That discordant effect is carried even further during the next sequence that shows Kennedy arriving at the Dallas airport. How many times have we seen those faded, contrasty images of the President and Mrs. Kennedy departing the plane, all smiles, in seemingly placid, static images that are supposed to offer quiet, poignant counterpoint to what is about to come? Sound designers Brill, Simic and Damon Trotta create an entirely different feel here, aided by news footage that captures the barely-controlled pandemonium that Kennedy's arrival created with the crowd (with a newsman again commenting on the President's dangerous habit of working the crowd without adequate protection from the Secret Service). Heightening the sounds of the screaming jet engines, and combining them with the frenzied screams of the adulating crowd, the filmmakers create a cacophony of almost unbearable tension, foreshadowing the horrified screams that are just minutes away at Dealey Plaza. With the sickly ironic comment on the soundtrack from a newsman who cheerfully details about the President's limo ("The top is down...everyone will have a good look at the President"), the doc lurches towards the kill zone, with a disturbing, second-long shot, caught at random by a shaky, hand-held camera, of a shadowy figure in an open window of the Texas School Book Depository at the penultimate moment. Is this Oswald?
Most JFK assassination docs at this point would concentrate on the actual assassination and subsequent discussions of ballistics, eyewitness accounts, and elaborate reconstructions (with the de rigueur inclusion of some Zapruder frames). However, JFK: 3 Shots That Changed America jumps over those fateful 5 or 6 seconds of history and brilliantly goes to...As the World Turns, the CBS soap opera that was playing when Walter Cronkite broke in with an audio bulletin about shots fired at the President. The film again returns to clips of innocuous daytime television, including a Nescafe® commercial (with an ominous-looking pendulum swinging to and fro in it) and a local talk show for housewives over the Dallas airwaves before Jay Watson, the WFAA program director, breaks in with the ever-evolving story of the assassination. That's a remarkable moment in JFK: 3 Shots That Changed America, showing the filmmakers' adeptness at recreating the experience of a comfy TV watcher in 1963 suddenly yanked out of the fairly-tale existence of soap operas and home fashion shows, and into the often ugly, violent world that lays outside the confines of the tube (the round-the-clock network and local TV coverage of the assassination was certainly a major stepping stone in television's evolution towards becoming the primary rival news source to newspapers and magazines).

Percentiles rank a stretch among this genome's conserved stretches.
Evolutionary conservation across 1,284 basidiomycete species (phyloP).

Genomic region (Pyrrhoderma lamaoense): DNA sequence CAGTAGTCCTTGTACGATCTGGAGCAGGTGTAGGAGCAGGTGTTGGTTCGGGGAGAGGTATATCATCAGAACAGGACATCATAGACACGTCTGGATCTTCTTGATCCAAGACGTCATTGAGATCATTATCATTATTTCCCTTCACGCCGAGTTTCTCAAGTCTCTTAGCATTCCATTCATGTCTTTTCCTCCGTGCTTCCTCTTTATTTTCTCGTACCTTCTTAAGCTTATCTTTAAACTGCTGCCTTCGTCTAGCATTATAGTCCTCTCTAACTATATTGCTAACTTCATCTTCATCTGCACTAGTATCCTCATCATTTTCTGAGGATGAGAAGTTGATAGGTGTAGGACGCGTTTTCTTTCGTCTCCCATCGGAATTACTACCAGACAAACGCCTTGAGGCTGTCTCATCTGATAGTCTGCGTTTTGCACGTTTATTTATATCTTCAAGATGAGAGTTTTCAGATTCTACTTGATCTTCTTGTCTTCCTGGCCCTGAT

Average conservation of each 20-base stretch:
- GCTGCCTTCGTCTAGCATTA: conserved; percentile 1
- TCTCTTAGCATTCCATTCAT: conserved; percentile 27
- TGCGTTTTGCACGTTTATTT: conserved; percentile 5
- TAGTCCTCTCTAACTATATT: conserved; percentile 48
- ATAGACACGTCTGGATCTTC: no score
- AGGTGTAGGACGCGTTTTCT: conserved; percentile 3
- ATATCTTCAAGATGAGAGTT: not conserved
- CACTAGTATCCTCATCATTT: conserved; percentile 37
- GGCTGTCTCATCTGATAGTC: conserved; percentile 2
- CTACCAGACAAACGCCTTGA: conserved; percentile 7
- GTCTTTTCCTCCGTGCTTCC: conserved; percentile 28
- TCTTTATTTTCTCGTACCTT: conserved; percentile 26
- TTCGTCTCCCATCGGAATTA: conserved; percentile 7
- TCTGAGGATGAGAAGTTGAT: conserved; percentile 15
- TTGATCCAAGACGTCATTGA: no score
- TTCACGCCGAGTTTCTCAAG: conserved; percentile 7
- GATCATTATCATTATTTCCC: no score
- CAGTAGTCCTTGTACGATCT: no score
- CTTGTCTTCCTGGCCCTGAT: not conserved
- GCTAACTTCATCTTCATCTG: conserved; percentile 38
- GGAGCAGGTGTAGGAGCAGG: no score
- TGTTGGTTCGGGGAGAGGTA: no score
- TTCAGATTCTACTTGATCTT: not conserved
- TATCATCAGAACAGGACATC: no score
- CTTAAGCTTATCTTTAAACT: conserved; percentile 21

What follows in JFK: 3 Shots That Changed America is one remarkable sequence of archival footage after another that gives the contemporary viewer a feeling that they're watching the assassination coverage unfolding as it's happening. Jay Watson is a reoccurring presence (I love watching all the guys smoking on camera - TV was great, then), scoring some major reporting coups, talking immediately after the shooting with Bill and Gayle Newman and their children (they're the family we always see in these JFK docs, lying in the grass at Dealey, protecting their children after the blasts), with Bill confirming on television that shots came from behind him on the grassy knoll, along with an interview with Abraham Zapruder himself (Watson doesn't grasp at this point the significance of Zapruder's act of photographing this historical event). The filmmakers don't just focus on Dallas; we get some amazing "man on the street" footage in New York City, where pedestrians react with horror at the radio bulletins that confirm the President's death (we also get to see the prejudice and naiveté of one New Yorker who assumes it was "Southern radicals" who killed the President, because no "sane person" would do such a thing, a belief immediately challenged by another bystander who claims Communists were behind the killing).
This archival film and kinescope footage - much of it uncommonly pristine and clean - yields a remarkable amount of information beyond just what is stated by whomever appears to be speaking on camera. It's fascinating to watch the endless marching of Oswald back and forth through the cramped, crowded hallways of the Dallas police station, with reporters and their huge, bulky TV cameras blocking the way as it appears that there is little or no security separating the suspect and the public. Vividly capturing how much has changed in police procedures in 50 years, the single most important piece of forensic evidence in the case, Oswald's rifle - or is it his? - is paraded around to the reporters, held aloft by an officer not wearing any gloves (I love the audio of the reporter asking, "Did he say this was the gun?", an interesting tidbit for those 7.65 Mauser/6.5 Mannlicher Carcano conspiracists out there). And any student of today's laws concerning Miranda rights and legal representation during interrogations will be fascinated by the spectacle of Oswald unwillingly brought before a press conference, no less, asking repeatedly for legal counsel while answering reporters' questions, just hours after the shooting (even better, a chilling moment happens right before he leaves the room: Oswald looks up at someone we can't see, and frowns, his demeanor changing noticeably - clearly at this point he knows something is wrong with this whole set-up. Has he spotted Jack Ruby, his soon-to-be assassin and some would say, compatriot in the assassination plot, whom we know from recently discovered footage was actually in the corner of that room during the press conference?). And why did the filmmakers put in that unexplained silent shot of an amazing Oswald look-a-like being taken into police headquarters sometime that first night, except to have a little fun with the viewer (according to some conspiracists, there were Oswald doubles all over Dallas that week)?